Conceived for the blue room of the Palácio Pombal in Lisbon, this sculptural composition explores ideas of history, space and form with all the freedom of art, seeking to express the perennial aspect of architectural form. It draws from the pyramid, evoking three projects that are distant from each other in time and materiality: the great Pyramid of Cheops in Giza, built around 2560 BC; the unbuilt inverted concrete pyramid designed in 1954 by Oscar Niemeyer for the Caracas Modern Art Museum; and the glass pyramid by Ieoh Ming Pei installed in the courtyard of the Louvre, Paris in 1984.
Labelled as an heir to the modern movement, and obsessed with Mies van der Rohe’s built and published designs, Souto de Moura does not shy away from appropriating the history of architecture and its forms and meanings, even if that entails a loss of historical references in the search for new significations. This use – and even abuse – of history is disconnected from the proclaimed “continuity” of architectural history and the legacy of modern architecture. It can be argued that Souto de Moura is primarily interested in the autonomy of form, incorporating into his designs the illusion of a certain autonomy in the idiom itself, or in architecture itself. Nevertheless, one can still decipher occult or explicit relationships between things, and, like Aby Warburg, identify the links between forms and objects. It seems almost impossible to avoid an endless world of association.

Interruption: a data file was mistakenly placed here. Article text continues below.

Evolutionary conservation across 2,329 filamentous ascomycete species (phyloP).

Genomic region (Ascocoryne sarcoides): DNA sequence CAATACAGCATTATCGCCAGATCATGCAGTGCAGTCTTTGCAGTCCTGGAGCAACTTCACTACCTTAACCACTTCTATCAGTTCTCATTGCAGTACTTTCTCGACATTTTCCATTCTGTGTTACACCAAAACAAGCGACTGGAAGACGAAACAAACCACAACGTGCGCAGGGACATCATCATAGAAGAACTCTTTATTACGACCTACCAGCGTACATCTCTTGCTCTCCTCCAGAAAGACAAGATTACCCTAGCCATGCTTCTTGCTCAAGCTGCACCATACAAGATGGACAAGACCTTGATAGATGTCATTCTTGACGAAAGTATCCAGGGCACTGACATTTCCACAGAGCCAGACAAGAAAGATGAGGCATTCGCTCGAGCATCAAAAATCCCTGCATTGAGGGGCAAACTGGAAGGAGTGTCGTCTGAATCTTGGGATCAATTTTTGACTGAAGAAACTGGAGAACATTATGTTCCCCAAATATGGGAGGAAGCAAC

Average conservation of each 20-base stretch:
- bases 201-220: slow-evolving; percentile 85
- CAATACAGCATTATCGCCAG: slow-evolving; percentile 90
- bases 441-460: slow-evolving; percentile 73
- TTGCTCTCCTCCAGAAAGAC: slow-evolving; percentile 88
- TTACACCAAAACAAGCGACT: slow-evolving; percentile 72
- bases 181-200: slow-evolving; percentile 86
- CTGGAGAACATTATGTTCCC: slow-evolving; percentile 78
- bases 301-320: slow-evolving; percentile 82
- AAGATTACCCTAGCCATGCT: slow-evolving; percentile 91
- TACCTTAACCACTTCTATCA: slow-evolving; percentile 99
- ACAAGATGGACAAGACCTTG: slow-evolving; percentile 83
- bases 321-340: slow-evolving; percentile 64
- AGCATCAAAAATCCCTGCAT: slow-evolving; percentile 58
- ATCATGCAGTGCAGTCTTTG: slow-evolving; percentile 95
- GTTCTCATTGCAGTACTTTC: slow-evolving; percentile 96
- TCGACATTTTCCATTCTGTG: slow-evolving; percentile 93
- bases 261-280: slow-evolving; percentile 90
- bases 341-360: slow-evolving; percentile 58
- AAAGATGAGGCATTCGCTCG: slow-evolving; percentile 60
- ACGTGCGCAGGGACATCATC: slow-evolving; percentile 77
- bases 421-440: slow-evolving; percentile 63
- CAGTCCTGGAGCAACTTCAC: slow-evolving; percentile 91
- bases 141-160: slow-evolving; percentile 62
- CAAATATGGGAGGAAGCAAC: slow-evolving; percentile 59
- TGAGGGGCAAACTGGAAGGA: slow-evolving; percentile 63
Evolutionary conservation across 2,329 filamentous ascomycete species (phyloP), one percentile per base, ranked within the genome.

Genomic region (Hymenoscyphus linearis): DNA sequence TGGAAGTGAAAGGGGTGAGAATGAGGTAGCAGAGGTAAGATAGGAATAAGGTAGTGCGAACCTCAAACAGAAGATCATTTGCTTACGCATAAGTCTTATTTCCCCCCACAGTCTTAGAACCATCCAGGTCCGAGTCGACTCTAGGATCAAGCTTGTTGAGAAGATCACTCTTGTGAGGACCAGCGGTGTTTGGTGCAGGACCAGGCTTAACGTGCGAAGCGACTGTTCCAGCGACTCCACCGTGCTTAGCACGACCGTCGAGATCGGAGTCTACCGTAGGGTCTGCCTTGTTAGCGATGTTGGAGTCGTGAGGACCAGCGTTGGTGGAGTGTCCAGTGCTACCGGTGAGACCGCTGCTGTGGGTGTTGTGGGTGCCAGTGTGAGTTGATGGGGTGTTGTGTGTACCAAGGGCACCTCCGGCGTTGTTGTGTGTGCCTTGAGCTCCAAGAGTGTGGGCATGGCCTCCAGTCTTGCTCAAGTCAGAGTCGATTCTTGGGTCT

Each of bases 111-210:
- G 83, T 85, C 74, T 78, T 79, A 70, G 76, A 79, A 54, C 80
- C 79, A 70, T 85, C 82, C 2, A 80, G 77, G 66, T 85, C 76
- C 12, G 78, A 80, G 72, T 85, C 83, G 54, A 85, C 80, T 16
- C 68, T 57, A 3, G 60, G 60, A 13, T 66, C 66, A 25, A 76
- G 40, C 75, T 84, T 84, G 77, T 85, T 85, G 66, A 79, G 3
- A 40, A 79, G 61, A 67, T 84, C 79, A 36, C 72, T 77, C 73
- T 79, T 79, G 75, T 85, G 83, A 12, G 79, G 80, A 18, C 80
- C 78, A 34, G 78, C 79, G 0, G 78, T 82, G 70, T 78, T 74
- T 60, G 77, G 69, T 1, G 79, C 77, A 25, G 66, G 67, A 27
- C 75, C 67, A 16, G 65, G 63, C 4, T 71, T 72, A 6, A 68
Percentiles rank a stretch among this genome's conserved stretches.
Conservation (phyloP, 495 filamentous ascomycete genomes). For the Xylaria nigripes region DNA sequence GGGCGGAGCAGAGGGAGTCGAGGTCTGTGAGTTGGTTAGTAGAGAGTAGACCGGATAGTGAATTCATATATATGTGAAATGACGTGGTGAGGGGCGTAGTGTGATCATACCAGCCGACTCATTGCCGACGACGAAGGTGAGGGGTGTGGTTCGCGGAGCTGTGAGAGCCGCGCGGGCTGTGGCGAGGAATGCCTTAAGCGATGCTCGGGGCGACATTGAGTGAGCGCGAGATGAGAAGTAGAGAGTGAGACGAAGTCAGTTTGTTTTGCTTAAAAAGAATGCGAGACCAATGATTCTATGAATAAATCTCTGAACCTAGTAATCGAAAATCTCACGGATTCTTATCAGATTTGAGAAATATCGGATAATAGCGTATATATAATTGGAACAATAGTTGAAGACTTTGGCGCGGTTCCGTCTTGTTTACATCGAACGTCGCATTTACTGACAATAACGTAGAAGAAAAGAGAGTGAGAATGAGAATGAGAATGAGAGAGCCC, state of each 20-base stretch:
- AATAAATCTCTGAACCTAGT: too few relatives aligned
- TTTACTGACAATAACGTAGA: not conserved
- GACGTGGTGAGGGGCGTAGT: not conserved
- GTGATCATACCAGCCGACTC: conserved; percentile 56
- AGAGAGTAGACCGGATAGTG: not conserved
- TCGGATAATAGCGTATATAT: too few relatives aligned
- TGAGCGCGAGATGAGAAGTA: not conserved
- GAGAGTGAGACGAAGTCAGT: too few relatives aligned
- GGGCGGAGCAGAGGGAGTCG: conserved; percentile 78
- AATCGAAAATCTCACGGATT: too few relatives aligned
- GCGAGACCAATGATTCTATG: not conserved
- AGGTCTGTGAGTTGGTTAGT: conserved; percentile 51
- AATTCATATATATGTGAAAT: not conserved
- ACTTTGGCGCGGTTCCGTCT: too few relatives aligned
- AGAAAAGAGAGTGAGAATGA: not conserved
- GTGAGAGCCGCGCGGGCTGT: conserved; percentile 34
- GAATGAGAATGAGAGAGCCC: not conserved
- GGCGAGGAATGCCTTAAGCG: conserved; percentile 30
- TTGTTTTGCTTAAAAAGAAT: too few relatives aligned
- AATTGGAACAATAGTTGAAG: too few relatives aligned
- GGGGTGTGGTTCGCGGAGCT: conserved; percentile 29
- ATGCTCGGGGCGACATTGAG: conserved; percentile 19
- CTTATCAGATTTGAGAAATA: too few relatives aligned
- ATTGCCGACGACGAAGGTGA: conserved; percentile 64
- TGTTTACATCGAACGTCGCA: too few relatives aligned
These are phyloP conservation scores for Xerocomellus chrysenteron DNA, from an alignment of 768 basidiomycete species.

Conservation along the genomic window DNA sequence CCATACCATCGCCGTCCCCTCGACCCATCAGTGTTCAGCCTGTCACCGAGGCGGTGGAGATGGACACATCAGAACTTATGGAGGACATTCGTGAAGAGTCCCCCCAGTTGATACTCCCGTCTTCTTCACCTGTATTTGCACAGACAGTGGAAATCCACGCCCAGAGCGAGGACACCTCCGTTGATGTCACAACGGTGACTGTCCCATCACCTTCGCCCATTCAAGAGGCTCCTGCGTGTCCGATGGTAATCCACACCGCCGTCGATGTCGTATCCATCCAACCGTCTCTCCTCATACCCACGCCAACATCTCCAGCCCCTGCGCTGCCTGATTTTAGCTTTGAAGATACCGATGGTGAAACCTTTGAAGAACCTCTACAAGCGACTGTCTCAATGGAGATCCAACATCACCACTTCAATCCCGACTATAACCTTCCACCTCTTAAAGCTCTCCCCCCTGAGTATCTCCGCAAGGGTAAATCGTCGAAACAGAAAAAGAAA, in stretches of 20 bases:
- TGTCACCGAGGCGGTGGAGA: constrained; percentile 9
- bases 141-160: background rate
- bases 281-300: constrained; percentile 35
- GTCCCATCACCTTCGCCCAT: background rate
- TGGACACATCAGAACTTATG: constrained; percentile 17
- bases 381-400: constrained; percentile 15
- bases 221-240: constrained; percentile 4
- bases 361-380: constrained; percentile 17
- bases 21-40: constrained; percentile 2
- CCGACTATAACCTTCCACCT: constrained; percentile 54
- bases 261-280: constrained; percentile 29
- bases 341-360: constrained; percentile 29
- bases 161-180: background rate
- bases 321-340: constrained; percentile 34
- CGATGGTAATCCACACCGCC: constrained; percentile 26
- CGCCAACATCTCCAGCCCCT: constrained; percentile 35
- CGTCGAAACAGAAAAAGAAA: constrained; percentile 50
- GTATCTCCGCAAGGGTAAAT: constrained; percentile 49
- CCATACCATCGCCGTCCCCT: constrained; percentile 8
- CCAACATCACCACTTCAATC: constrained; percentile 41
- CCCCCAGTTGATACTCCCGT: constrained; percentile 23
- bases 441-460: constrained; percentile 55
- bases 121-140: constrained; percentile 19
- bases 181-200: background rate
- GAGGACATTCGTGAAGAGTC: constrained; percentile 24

While form matters, its meaning can remain a riddle, or a gift for historians or the passer-by. If the architect has to stand up for the formal and constructive quality of his designs, he can claim the freedom of art for his creations.